Electronics Top Distractions for Teen Drivers
Jim LiebeltJim is Senior Writer, Editor and Researcher for the HomeWord Center for Youth and Family at Azusa Pacific University. Jim has over 25 years of experience as a youth and family ministry specialist, and has been on the HomeWord staff since 1998. He has served over the years as a pastor, author, youth ministry trainer, adjunct college instructor and speaker. Jim’s culture blog and parenting articles appear on HomeWord.com. Jim is a contributing author of culture and parenting articles to Crosswalk.com. Jim and his wife Jenny live in Olympia, WA.
- 2012 Mar 26
A new study of teen driving behavior has found that the use of electronic devices is the leader among distracted driving behaviors, and that teenage girls are twice as likely as boys to use cell phones or other electronic devices while driving.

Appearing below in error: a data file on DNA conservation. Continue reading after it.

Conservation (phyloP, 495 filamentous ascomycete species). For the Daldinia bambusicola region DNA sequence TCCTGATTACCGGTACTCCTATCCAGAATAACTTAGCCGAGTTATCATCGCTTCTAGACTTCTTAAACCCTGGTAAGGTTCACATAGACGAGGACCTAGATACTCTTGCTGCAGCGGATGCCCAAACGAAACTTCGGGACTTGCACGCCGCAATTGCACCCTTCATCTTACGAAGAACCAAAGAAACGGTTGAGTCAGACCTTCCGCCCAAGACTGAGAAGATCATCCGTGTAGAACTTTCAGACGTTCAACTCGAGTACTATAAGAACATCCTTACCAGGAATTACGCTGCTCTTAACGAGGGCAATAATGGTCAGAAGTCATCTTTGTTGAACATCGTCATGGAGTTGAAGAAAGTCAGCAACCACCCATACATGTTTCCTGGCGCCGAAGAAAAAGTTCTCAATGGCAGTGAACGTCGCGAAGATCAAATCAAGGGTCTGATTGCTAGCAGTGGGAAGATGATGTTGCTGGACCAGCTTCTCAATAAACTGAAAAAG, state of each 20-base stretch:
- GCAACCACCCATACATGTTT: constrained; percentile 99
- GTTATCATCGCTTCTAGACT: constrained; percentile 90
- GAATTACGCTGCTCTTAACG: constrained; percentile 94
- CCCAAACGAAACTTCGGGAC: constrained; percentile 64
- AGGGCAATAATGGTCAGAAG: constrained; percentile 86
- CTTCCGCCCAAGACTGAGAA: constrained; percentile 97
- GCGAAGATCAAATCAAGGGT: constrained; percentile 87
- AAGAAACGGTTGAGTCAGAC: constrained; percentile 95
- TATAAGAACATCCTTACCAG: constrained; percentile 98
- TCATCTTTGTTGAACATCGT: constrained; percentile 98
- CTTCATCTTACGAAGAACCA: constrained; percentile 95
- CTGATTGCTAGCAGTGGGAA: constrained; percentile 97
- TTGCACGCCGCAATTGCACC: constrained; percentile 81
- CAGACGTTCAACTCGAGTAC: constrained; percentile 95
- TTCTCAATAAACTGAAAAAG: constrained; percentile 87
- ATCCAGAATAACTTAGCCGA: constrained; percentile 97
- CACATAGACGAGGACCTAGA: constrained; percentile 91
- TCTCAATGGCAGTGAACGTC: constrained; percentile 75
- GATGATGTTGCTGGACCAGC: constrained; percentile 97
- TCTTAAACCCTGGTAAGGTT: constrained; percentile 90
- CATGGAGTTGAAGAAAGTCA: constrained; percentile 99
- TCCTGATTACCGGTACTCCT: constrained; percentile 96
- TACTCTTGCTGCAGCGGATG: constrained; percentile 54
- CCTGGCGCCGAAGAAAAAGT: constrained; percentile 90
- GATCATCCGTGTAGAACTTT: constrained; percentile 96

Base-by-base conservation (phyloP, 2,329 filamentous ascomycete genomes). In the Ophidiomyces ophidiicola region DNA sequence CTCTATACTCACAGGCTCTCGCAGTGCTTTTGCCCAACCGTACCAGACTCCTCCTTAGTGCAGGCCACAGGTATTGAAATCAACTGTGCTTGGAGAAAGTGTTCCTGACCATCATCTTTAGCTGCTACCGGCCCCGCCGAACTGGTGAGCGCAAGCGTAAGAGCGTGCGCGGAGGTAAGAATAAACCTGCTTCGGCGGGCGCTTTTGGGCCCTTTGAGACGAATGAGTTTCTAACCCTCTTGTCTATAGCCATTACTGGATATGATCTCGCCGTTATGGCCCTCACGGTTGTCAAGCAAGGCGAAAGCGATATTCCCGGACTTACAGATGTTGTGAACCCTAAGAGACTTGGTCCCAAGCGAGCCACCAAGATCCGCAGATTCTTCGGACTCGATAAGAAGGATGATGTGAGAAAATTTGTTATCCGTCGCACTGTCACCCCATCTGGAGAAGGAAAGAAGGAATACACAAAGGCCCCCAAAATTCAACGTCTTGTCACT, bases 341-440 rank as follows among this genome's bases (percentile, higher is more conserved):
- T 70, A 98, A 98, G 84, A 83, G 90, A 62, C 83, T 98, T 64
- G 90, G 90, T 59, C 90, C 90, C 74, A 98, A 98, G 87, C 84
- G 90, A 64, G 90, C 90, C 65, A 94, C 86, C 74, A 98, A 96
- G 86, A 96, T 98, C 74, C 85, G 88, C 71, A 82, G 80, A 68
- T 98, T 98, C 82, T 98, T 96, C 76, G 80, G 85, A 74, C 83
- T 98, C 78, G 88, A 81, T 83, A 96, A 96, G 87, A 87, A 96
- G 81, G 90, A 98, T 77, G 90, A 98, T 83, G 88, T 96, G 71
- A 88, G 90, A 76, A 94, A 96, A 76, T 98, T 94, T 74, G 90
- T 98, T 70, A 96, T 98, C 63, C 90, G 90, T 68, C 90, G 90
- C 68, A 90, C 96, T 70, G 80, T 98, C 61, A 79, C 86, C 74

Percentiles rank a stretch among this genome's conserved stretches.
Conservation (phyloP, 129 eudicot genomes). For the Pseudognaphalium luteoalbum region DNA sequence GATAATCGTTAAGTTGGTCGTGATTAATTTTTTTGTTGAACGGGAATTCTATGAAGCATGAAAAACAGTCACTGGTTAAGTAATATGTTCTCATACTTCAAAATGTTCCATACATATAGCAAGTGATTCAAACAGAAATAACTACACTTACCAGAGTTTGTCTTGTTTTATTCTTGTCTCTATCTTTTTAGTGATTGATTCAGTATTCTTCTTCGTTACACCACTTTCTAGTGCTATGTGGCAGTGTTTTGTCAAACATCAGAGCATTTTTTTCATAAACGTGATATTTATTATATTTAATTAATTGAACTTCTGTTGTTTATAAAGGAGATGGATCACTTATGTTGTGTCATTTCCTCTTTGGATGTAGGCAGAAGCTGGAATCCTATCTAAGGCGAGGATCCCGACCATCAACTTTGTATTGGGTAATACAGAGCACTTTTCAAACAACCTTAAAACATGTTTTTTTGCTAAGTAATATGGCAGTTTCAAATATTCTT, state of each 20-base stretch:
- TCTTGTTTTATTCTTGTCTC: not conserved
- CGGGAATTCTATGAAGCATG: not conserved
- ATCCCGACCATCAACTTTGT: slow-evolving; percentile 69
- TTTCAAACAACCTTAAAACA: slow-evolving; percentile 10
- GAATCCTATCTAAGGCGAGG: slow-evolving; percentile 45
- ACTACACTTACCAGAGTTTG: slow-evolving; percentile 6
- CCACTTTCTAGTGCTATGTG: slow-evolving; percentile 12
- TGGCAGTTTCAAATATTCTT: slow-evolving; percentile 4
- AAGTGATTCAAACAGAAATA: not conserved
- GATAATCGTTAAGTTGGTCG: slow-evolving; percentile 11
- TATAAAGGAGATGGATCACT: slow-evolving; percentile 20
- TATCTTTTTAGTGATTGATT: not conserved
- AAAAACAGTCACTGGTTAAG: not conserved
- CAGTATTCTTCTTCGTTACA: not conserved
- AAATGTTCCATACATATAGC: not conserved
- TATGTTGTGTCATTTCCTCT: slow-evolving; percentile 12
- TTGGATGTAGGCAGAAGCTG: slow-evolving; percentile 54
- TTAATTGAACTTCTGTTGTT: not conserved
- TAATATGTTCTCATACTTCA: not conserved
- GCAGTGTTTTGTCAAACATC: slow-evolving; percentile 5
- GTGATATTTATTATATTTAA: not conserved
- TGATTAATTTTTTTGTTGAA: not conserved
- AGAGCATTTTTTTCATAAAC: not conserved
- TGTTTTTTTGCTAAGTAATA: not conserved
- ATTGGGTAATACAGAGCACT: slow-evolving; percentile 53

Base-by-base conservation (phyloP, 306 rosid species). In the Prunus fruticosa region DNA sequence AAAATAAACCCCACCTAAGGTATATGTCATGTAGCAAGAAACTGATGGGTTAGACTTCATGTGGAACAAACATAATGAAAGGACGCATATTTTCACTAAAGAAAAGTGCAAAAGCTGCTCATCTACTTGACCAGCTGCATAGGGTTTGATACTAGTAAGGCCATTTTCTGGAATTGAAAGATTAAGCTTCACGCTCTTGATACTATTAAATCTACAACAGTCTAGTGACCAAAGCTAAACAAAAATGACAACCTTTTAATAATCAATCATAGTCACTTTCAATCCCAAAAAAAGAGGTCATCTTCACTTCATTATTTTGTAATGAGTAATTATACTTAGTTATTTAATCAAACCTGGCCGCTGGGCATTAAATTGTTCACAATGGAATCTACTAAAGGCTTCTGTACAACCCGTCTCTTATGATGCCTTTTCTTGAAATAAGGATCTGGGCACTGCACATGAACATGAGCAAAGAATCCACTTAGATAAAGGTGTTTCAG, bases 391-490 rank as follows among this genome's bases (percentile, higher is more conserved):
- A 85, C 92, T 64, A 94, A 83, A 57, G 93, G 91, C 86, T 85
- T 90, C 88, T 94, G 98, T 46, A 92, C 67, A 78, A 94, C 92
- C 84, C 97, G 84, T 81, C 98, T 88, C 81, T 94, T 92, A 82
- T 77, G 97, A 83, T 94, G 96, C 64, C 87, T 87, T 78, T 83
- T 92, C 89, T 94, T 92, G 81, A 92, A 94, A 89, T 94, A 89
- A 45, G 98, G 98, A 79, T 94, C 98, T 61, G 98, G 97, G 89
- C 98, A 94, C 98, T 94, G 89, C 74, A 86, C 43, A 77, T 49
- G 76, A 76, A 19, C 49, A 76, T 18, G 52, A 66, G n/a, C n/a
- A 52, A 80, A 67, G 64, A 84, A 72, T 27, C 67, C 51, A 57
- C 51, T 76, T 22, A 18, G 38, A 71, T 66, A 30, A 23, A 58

The findings, from a study of video taken of young drivers, were released by the AAA Foundation for Traffic Safety.
Talking on the phone or texting while driving was the most common behavior that distracted young drivers, more so than adjusting controls, grooming, eating or drinking, or engaging in horseplay or loud conversations with passengers.
"This new study provides the best view we've had about how and when teens engage in distracted driving behaviors believed to contribute to making car crashes the leading cause of death for teenagers," said AAA Foundation President and CEO Peter Kissinger.
In nearly half (45 percent) of the abrupt driving events which triggered the data recording, the driver looked away from the roadway at some point within the 10 seconds preceding the event. Most did only briefly - two seconds or less - but 12 percent looked away for at least four seconds. Also, females looked away more often than males.
The reason for looking away? Drivers were three times as likely to be looking at an electronic device than anything else.